Ed Rollins: Herman Cain Won't Survive Harassment Scandal

“Pretend I’m your priest,” says Ed Rollins, when he starts to work with prospective candidates.  Rollins encourages his clients to tell him everything – even still, he tells Alec, “they always lie.”

In the newest installment of Here's the Thing, Ed Rollins talks about the Herman Cain sexual harassment scandal, saying he doesn't think the campaign can survive the allegations that the former Godfather's Pizza CEO made unwanted advances on female employees.

The following is an excerpt of Here's the Thing - you can hear the whole episode here.

ALEC BALDWIN:

You know, with this particular primary season for the Republicans you, you’ve got a guy or a woman, for that matter, who are really — they're at the top and they're lookin' good, and it's a bright shining day for them. And then within a week or two they're gone, like Cain. 

Is this the condition for all people in your profession, the political adviser? You're working with someone. You know everybody's got something in their closet.

ED ROLLINS:

Right.

ALEC BALDWIN:

Do you think Cain's people, they obviously knew about this Restaurant Association thing?

[OVERTALK]

ED ROLLINS:

Well, he doesn't — he doesn't have a real campaign. Cain got into this kind of on a lark. He never expected to be frontrunner.

ALEC BALDWIN:

Right.

ED ROLLINS:

He never expected -

ALEC BALDWIN:

He's wingin' it.

ED ROLLINS:

He's wingin' it, and he's wingin' it on substance. He didn't put the time in, he doesn't have a team. His team is second tier, at best, where, you know, I mean —

[OVERTALK]

ALEC BALDWIN:

Had he had an adviser, a legit operation and an adviser, as you would understand it, they might have done this at first and and said, listen, how -

[OVERTALK]

ED ROLLINS:

Well, the first, the first, the first thing I'd do in every campaign — it started when I was running assembly races in California.

ALEC BALDWIN:

What would you do?

ED ROLLINS:

I would sit down and I'd say, Alex(sic), you want to run for the Assembly, I want a check for 5,000 dollars.

ALEC BALDWIN:
First of all, don't call me Alex.

ED ROLLINS:

Excuse me. And I’m kidding.

ALEC BALDWIN:

[LAUGHS] Mayor Baldwin.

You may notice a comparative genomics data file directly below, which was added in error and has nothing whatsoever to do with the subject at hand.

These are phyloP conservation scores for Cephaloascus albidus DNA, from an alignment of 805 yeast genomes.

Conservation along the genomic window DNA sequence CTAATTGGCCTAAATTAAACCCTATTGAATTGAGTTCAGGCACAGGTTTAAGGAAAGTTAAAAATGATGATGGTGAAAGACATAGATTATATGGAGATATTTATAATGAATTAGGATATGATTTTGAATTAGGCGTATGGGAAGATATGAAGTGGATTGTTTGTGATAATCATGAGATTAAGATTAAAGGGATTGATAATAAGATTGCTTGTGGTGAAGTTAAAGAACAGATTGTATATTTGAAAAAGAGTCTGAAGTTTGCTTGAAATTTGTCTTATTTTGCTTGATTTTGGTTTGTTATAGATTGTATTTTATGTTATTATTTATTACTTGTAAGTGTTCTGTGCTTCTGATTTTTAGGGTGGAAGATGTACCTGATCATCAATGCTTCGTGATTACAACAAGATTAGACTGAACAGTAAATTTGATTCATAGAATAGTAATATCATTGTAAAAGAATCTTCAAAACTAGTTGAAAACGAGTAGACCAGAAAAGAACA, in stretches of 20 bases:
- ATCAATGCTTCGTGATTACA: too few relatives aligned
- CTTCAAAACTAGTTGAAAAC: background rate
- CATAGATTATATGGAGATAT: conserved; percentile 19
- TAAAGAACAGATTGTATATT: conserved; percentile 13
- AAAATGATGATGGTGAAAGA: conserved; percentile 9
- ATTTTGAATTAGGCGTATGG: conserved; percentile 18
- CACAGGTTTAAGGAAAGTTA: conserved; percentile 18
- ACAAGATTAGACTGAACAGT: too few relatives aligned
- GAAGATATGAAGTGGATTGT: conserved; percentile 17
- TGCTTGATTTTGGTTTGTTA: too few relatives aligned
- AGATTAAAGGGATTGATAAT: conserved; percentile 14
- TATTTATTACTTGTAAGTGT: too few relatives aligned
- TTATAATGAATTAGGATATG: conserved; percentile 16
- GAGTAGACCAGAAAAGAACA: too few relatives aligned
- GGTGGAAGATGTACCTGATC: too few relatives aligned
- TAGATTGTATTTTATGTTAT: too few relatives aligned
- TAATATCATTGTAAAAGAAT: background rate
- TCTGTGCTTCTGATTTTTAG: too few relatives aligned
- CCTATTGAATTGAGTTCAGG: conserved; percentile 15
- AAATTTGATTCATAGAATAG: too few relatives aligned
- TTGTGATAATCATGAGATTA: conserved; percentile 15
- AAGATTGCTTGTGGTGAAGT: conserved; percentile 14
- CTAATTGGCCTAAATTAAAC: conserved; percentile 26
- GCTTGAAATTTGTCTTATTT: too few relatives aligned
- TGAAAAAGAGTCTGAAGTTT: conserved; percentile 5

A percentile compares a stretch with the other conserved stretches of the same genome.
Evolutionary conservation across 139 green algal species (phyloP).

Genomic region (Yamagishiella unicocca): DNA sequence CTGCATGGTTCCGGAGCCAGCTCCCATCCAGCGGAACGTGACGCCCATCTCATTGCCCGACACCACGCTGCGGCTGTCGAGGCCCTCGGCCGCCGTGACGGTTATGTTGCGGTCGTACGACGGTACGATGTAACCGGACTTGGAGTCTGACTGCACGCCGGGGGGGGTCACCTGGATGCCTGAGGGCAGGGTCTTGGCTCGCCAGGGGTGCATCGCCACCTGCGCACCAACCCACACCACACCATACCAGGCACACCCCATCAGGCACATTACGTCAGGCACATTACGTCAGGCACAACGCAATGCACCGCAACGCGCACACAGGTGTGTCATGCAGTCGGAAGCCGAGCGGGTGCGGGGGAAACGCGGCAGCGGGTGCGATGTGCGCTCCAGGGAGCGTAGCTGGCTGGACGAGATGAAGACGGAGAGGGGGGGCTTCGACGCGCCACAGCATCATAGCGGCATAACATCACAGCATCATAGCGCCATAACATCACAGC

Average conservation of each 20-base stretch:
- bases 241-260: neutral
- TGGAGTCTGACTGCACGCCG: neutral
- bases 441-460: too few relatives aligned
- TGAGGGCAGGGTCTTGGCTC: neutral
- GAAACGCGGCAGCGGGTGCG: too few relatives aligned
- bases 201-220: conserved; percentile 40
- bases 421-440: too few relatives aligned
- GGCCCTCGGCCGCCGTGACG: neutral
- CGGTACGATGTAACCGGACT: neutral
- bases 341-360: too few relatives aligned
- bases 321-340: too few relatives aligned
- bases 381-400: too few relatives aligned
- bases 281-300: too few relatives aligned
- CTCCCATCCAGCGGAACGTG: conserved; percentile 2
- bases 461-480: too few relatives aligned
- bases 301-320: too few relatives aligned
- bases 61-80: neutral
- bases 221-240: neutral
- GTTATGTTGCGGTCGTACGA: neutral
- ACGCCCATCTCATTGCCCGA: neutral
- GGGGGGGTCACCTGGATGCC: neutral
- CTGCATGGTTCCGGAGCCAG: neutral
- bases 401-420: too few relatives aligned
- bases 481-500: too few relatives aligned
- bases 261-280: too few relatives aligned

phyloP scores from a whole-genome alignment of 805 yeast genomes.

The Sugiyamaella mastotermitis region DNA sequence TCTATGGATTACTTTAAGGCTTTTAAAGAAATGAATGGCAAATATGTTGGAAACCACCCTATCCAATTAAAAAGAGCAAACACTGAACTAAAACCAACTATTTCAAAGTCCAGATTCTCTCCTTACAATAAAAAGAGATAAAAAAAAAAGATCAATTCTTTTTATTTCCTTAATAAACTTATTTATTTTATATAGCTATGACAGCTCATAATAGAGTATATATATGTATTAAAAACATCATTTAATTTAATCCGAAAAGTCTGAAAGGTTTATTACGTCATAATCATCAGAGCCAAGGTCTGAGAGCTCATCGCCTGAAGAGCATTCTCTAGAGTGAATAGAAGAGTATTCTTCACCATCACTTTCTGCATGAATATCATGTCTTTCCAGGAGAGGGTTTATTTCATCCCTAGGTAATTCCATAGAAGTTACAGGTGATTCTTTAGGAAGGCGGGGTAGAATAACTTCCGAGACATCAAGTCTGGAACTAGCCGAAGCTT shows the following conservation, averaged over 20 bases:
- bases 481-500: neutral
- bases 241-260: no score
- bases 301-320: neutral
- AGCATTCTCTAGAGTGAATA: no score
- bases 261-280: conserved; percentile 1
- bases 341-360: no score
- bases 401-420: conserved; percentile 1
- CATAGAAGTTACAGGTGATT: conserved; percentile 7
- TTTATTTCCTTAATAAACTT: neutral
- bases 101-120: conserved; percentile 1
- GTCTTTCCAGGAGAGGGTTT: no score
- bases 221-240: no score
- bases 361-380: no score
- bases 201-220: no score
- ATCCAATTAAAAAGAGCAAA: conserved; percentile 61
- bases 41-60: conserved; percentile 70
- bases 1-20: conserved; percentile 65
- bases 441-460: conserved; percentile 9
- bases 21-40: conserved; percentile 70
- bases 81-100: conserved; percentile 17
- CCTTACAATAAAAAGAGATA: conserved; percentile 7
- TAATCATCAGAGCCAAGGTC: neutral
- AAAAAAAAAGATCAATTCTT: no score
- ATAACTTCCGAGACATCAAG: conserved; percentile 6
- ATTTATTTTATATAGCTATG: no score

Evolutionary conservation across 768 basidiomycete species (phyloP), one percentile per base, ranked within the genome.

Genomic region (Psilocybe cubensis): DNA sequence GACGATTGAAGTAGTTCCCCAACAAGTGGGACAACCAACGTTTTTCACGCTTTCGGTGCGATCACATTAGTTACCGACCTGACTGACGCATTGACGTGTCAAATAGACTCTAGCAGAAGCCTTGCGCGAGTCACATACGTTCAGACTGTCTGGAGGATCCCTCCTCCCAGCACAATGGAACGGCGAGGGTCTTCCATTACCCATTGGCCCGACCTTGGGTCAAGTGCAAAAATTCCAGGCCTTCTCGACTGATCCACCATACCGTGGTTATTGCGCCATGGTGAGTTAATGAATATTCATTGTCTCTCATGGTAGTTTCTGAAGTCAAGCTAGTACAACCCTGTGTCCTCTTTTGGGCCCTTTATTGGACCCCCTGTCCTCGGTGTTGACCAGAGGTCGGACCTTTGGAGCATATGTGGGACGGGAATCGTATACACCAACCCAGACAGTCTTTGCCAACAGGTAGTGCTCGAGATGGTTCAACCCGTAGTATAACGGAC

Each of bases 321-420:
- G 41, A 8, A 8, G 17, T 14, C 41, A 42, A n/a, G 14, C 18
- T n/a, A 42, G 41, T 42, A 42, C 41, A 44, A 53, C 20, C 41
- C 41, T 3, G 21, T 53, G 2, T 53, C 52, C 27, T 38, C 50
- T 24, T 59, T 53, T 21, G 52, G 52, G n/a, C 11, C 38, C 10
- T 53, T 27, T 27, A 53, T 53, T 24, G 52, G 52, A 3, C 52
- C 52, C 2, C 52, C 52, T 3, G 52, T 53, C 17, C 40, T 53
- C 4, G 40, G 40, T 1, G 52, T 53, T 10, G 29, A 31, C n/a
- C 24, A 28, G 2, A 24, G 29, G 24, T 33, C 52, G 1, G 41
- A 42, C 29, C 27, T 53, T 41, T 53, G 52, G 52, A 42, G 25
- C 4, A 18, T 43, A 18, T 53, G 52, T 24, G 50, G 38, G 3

ED ROLLINS:

Mayor Baldwin, Mr. Baldwin.

ALEC BALDWIN:

Yeah.

ED ROLLINS:

The first thing I'd do is ask you for 5,000 dollars and I'd say, well, I'm gonna hire a private detective.

ALEC BALDWIN:

As if I was your enemy, yeah.

ED ROLLINS:

And I'm gonna go find out everything I can about you. And I've had candidates say, well why are you gonna do that. I say, well, I'm gonna do it on him too.

[ALEC LAUGHS]

But at the end of the day all he has to do is write a check for —

[OVERTALK]

ALEC BALDWIN:

Yeah, but I got to have cover for what they find out about you.

[OVERTALK]

ED ROLLINS:

Yeah. I have to come, I have to — The first thing I'd do is I sit down and I say, pretend I'm your priest. You confess all your — confess all your sins.

[OVERTALK]

ALEC BALDWIN:

Yeah, yeah, 'cause it's gonna come out sooner or later.

ED ROLLINS:

I will tell you whether they're mortal or venal. You're not capable of making—

ALEC BALDWIN:

For your own good.

ED ROLLINS:

For your own good. I've heard it all. You know, I don't care. Just it's—

[OVERTALK]

ALEC BALDWIN:

What's her name and what color dress was she wearing?

ED ROLLINS:

And, and, and - they always lie.

ALEC BALDWIN:

Yeah, and then —

ED ROLLINS:

They always lie. And when – and it does come out they go, you know, I never thought that was gonna happen. Now, how could you be a CEO of a trade — this is not the Pentagon, this is not a gigantic organization.

ALEC BALDWIN:

Right.

ED ROLLINS:

And you have two—

ALEC BALDWIN:

Not one, but two.

ED ROLLINS:

But two, a year apart and probably other things that were, you know—

ALEC BALDWIN:

That didn't come to charges.

ED ROLLINS:

And, and - and you wouldn't say — the first thing you would say is, hey, could we check this out or can we go look at it. So it's amateur hour. I mean, obviously, he's not gonna be the nominee of the party, and it wasn't even if this hadn't come about.

It's a sad thing for the party, a sad thing for him, at the end of the day. I mean, having an articulate African-American is a very important thing for the Republican Party, because we don't have many. 

And I think at the end of the day, you know, he may survive the — this trauma, but he's not gonna survive this in the sense of being a viable candidate.